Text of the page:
Character. Courage is the will to do right, even when it will cause us pain. Honor is the pride that motivates and results from the exercise of courage. In America, many people have pride, but few have honor. For proof, one need only look at divorce rates, the low age of teenage sexuality, and the saturation of political speech with dishonesty. Character can motivate us to do what we need to do even when we lack confidence. Sometimes only character can move us to achieve the successes that will build our self confidence. Try not because you will succeed, but because it is right to try; or as Lt. Worf would say, because it is honorable.

Opposition. One writer stated that his mother always told him, "You can't do anything right. You'll never make anything of yourself." I sometimes hear echos of my foster mom crying, "Richard, you're so destructive!" after I broke plate. A successful lawyer told me, "there are plenty of people out there who try to kick your teeth in everyday - and sometimes it gets to you and you start thinking the problem is 'you', hence the depression. It's a very petty, political world out there - some people can't stand the fact that other people do things well and get the glory - but they don't realize 'Blowing out someone else's candle doesn't make their candle glow any brighter!' ...some people, or all of us at various times, may think 'the whole world is against us.'"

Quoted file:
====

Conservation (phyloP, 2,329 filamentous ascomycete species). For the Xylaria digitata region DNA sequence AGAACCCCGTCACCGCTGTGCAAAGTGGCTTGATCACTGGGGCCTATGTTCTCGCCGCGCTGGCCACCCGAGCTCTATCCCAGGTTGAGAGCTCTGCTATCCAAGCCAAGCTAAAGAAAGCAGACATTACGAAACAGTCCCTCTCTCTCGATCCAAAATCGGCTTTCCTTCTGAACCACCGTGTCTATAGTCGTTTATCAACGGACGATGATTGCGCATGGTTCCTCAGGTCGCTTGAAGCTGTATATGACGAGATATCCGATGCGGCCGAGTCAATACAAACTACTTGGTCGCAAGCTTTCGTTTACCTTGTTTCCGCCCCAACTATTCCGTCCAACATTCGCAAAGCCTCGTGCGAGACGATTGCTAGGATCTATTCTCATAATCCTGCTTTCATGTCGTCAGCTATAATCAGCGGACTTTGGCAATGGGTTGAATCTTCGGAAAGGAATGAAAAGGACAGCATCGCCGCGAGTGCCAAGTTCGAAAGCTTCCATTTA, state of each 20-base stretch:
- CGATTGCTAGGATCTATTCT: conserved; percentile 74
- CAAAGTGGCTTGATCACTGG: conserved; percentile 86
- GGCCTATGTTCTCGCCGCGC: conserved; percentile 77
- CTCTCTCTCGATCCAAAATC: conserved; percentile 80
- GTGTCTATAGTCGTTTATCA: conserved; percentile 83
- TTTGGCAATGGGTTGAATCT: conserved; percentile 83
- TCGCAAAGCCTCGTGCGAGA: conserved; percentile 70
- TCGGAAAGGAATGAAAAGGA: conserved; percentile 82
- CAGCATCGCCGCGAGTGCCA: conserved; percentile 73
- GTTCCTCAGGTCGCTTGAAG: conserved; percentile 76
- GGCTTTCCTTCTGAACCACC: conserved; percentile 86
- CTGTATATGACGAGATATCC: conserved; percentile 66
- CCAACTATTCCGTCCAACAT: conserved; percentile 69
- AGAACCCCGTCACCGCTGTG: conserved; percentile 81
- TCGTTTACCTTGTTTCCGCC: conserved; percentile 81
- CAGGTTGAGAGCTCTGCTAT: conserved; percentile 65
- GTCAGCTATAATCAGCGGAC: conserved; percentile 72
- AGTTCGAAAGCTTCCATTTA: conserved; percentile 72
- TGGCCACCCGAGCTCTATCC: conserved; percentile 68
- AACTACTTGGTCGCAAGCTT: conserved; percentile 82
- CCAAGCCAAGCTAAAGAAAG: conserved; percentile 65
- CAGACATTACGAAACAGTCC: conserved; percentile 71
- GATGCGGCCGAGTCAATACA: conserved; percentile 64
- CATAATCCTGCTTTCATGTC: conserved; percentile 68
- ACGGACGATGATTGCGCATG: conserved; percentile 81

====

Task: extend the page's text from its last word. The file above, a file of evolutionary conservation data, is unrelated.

The writer mentioned above used two approaches to overcoming a lack of self confidence due to opposition. First, he worked even harder to prove his mother wrong. This is close to the stereotypical Type A personality who obsesses about his work in a subconscious bid for his father's approval. Second, the writer chose to recall the encouragement of a loving aunt rather than the discouragement from his mother. He intentionally thought about positive experiences and turned childhood opposition into motivation that led to a successful and rewarding career.